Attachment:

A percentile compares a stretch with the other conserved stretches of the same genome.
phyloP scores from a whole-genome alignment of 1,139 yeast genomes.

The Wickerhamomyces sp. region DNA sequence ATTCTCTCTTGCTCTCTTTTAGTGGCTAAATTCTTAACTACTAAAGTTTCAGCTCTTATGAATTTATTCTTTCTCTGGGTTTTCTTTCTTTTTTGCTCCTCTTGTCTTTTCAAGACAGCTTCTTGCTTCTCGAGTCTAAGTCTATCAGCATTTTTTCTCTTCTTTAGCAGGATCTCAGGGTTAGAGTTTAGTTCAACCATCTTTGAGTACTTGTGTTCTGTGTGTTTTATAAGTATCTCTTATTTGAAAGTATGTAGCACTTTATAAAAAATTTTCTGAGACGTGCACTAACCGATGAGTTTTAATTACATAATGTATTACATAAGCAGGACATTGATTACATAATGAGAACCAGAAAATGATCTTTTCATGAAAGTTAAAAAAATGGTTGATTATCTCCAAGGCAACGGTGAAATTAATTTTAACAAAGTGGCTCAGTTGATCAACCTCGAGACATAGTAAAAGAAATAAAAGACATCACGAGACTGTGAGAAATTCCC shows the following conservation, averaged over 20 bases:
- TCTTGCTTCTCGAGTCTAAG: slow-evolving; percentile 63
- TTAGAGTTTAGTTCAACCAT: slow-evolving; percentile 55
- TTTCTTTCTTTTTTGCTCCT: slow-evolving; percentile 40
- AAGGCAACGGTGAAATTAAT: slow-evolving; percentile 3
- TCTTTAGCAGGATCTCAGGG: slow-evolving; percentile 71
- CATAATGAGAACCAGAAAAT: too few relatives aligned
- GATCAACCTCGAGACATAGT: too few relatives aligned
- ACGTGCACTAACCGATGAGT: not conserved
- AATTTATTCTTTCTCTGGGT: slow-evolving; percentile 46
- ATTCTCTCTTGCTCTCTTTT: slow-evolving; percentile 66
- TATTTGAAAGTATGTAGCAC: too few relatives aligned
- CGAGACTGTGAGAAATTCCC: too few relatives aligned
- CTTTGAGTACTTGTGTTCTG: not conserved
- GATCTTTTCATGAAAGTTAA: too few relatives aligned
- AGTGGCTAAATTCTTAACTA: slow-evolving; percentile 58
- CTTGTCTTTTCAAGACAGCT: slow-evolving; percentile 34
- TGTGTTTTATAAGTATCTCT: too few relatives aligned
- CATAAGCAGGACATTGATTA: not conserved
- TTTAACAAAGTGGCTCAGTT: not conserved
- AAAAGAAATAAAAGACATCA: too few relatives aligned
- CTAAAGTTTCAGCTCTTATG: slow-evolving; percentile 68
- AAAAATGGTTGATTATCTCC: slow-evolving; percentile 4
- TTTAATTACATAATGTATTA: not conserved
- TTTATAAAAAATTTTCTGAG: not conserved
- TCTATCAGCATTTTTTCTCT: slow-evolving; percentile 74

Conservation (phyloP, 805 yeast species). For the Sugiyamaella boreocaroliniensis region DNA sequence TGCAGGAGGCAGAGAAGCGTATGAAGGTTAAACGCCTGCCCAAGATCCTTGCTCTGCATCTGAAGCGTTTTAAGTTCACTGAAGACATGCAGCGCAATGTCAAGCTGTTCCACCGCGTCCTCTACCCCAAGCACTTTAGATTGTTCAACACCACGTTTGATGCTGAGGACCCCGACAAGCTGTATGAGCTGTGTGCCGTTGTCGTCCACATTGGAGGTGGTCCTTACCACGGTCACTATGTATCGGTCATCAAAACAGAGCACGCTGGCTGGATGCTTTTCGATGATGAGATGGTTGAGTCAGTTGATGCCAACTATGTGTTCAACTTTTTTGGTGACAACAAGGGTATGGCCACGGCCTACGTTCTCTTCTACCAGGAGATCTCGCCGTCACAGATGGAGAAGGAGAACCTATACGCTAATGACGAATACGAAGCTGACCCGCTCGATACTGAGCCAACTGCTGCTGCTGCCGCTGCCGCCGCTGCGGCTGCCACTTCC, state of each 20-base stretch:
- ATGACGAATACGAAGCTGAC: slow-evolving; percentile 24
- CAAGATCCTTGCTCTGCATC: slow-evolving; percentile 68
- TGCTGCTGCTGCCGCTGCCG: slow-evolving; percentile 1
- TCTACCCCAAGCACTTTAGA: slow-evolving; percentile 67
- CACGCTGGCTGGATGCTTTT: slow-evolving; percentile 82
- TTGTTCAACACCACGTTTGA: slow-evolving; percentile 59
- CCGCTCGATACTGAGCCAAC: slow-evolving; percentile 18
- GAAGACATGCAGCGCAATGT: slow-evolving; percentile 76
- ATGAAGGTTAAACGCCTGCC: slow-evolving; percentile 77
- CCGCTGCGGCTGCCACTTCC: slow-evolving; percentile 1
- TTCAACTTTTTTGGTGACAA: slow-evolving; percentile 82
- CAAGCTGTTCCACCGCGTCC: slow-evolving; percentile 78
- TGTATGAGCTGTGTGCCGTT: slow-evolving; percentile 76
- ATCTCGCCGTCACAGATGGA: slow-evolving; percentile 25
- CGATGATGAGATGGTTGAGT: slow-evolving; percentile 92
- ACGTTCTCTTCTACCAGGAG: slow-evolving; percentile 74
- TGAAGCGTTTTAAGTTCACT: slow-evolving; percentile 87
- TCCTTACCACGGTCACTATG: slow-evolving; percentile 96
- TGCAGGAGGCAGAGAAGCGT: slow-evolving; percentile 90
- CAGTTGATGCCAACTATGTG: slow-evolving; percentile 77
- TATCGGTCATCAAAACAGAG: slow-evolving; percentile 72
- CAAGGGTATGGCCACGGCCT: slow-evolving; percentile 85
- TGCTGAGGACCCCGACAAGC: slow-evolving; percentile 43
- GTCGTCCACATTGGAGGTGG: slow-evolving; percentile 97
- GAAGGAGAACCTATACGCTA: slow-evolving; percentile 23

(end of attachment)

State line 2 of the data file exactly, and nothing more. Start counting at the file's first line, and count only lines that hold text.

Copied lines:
phyloP scores from a whole-genome alignment of 1,139 yeast genomes.